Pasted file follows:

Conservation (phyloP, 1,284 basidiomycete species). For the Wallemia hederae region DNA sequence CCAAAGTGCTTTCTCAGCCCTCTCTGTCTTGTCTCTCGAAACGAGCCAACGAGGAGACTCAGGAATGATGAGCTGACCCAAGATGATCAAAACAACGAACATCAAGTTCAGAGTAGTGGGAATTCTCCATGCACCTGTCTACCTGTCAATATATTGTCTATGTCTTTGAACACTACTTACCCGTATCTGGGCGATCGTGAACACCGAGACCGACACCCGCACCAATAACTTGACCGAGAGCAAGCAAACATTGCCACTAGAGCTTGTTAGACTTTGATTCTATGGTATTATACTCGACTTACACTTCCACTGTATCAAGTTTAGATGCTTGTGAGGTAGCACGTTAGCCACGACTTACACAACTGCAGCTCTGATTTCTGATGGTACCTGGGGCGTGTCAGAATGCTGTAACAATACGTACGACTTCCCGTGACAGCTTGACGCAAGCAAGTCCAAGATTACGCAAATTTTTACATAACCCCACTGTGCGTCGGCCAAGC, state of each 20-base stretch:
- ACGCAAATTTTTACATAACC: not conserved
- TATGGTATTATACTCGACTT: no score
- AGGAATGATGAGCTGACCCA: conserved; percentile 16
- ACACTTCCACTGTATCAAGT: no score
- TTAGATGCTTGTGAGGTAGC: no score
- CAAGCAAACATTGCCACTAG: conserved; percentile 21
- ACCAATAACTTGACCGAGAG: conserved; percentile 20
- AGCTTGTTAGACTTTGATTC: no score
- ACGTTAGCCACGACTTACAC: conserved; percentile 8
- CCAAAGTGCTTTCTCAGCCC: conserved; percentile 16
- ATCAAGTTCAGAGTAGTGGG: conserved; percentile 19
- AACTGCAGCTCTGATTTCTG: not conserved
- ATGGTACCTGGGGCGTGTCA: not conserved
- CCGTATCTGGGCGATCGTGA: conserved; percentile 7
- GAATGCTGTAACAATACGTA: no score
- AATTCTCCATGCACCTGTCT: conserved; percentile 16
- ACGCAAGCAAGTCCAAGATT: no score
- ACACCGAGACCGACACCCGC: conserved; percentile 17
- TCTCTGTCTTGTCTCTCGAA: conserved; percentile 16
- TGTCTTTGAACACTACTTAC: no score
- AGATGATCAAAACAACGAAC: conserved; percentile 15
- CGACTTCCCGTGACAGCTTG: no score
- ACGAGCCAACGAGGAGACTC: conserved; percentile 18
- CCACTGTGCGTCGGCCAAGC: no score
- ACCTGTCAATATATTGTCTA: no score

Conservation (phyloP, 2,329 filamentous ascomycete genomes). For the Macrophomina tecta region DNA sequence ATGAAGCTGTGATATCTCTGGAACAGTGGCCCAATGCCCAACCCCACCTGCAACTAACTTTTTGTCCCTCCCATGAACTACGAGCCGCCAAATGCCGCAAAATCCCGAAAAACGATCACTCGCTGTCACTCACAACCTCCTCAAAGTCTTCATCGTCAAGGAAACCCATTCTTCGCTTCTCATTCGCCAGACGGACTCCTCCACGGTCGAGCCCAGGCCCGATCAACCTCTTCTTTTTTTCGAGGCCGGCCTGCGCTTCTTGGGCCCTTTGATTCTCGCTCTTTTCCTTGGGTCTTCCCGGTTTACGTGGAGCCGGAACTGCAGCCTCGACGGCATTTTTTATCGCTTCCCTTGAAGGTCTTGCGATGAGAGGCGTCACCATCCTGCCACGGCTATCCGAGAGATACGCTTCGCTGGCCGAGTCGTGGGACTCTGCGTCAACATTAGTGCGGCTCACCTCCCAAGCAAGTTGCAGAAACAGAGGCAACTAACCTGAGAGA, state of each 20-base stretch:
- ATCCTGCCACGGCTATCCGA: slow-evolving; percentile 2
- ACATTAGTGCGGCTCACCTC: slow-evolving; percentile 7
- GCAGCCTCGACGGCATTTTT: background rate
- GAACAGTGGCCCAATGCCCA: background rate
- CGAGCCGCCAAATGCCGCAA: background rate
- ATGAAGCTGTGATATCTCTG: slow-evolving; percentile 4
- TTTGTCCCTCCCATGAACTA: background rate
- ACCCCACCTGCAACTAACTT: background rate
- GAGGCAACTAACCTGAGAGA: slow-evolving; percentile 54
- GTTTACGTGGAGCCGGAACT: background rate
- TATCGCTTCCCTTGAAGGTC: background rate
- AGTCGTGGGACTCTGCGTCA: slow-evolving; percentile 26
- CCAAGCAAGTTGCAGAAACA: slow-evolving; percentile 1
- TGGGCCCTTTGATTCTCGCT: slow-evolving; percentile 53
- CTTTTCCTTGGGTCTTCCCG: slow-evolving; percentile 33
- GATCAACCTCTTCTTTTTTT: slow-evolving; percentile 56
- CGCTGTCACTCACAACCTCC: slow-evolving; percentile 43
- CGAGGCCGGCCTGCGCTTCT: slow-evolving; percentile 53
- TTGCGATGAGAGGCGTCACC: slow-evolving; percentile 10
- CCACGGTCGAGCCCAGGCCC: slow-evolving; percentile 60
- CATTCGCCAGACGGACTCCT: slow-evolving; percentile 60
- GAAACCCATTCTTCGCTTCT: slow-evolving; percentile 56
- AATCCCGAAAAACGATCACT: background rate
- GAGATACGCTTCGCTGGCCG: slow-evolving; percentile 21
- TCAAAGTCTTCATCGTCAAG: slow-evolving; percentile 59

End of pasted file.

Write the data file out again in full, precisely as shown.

Conservation (phyloP, 1,284 basidiomycete species). For the Wallemia hederae region DNA sequence CCAAAGTGCTTTCTCAGCCCTCTCTGTCTTGTCTCTCGAAACGAGCCAACGAGGAGACTCAGGAATGATGAGCTGACCCAAGATGATCAAAACAACGAACATCAAGTTCAGAGTAGTGGGAATTCTCCATGCACCTGTCTACCTGTCAATATATTGTCTATGTCTTTGAACACTACTTACCCGTATCTGGGCGATCGTGAACACCGAGACCGACACCCGCACCAATAACTTGACCGAGAGCAAGCAAACATTGCCACTAGAGCTTGTTAGACTTTGATTCTATGGTATTATACTCGACTTACACTTCCACTGTATCAAGTTTAGATGCTTGTGAGGTAGCACGTTAGCCACGACTTACACAACTGCAGCTCTGATTTCTGATGGTACCTGGGGCGTGTCAGAATGCTGTAACAATACGTACGACTTCCCGTGACAGCTTGACGCAAGCAAGTCCAAGATTACGCAAATTTTTACATAACCCCACTGTGCGTCGGCCAAGC, state of each 20-base stretch:
- ACGCAAATTTTTACATAACC: not conserved
- TATGGTATTATACTCGACTT: no score
- AGGAATGATGAGCTGACCCA: conserved; percentile 16
- ACACTTCCACTGTATCAAGT: no score
- TTAGATGCTTGTGAGGTAGC: no score
- CAAGCAAACATTGCCACTAG: conserved; percentile 21
- ACCAATAACTTGACCGAGAG: conserved; percentile 20
- AGCTTGTTAGACTTTGATTC: no score
- ACGTTAGCCACGACTTACAC: conserved; percentile 8
- CCAAAGTGCTTTCTCAGCCC: conserved; percentile 16
- ATCAAGTTCAGAGTAGTGGG: conserved; percentile 19
- AACTGCAGCTCTGATTTCTG: not conserved
- ATGGTACCTGGGGCGTGTCA: not conserved
- CCGTATCTGGGCGATCGTGA: conserved; percentile 7
- GAATGCTGTAACAATACGTA: no score
- AATTCTCCATGCACCTGTCT: conserved; percentile 16
- ACGCAAGCAAGTCCAAGATT: no score
- ACACCGAGACCGACACCCGC: conserved; percentile 17
- TCTCTGTCTTGTCTCTCGAA: conserved; percentile 16
- TGTCTTTGAACACTACTTAC: no score
- AGATGATCAAAACAACGAAC: conserved; percentile 15
- CGACTTCCCGTGACAGCTTG: no score
- ACGAGCCAACGAGGAGACTC: conserved; percentile 18
- CCACTGTGCGTCGGCCAAGC: no score
- ACCTGTCAATATATTGTCTA: no score

Conservation (phyloP, 2,329 filamentous ascomycete genomes). For the Macrophomina tecta region DNA sequence ATGAAGCTGTGATATCTCTGGAACAGTGGCCCAATGCCCAACCCCACCTGCAACTAACTTTTTGTCCCTCCCATGAACTACGAGCCGCCAAATGCCGCAAAATCCCGAAAAACGATCACTCGCTGTCACTCACAACCTCCTCAAAGTCTTCATCGTCAAGGAAACCCATTCTTCGCTTCTCATTCGCCAGACGGACTCCTCCACGGTCGAGCCCAGGCCCGATCAACCTCTTCTTTTTTTCGAGGCCGGCCTGCGCTTCTTGGGCCCTTTGATTCTCGCTCTTTTCCTTGGGTCTTCCCGGTTTACGTGGAGCCGGAACTGCAGCCTCGACGGCATTTTTTATCGCTTCCCTTGAAGGTCTTGCGATGAGAGGCGTCACCATCCTGCCACGGCTATCCGAGAGATACGCTTCGCTGGCCGAGTCGTGGGACTCTGCGTCAACATTAGTGCGGCTCACCTCCCAAGCAAGTTGCAGAAACAGAGGCAACTAACCTGAGAGA, state of each 20-base stretch:
- ATCCTGCCACGGCTATCCGA: slow-evolving; percentile 2
- ACATTAGTGCGGCTCACCTC: slow-evolving; percentile 7
- GCAGCCTCGACGGCATTTTT: background rate
- GAACAGTGGCCCAATGCCCA: background rate
- CGAGCCGCCAAATGCCGCAA: background rate
- ATGAAGCTGTGATATCTCTG: slow-evolving; percentile 4
- TTTGTCCCTCCCATGAACTA: background rate
- ACCCCACCTGCAACTAACTT: background rate
- GAGGCAACTAACCTGAGAGA: slow-evolving; percentile 54
- GTTTACGTGGAGCCGGAACT: background rate
- TATCGCTTCCCTTGAAGGTC: background rate
- AGTCGTGGGACTCTGCGTCA: slow-evolving; percentile 26
- CCAAGCAAGTTGCAGAAACA: slow-evolving; percentile 1
- TGGGCCCTTTGATTCTCGCT: slow-evolving; percentile 53
- CTTTTCCTTGGGTCTTCCCG: slow-evolving; percentile 33
- GATCAACCTCTTCTTTTTTT: slow-evolving; percentile 56
- CGCTGTCACTCACAACCTCC: slow-evolving; percentile 43
- CGAGGCCGGCCTGCGCTTCT: slow-evolving; percentile 53
- TTGCGATGAGAGGCGTCACC: slow-evolving; percentile 10
- CCACGGTCGAGCCCAGGCCC: slow-evolving; percentile 60
- CATTCGCCAGACGGACTCCT: slow-evolving; percentile 60
- GAAACCCATTCTTCGCTTCT: slow-evolving; percentile 56
- AATCCCGAAAAACGATCACT: background rate
- GAGATACGCTTCGCTGGCCG: slow-evolving; percentile 21
- TCAAAGTCTTCATCGTCAAG: slow-evolving; percentile 59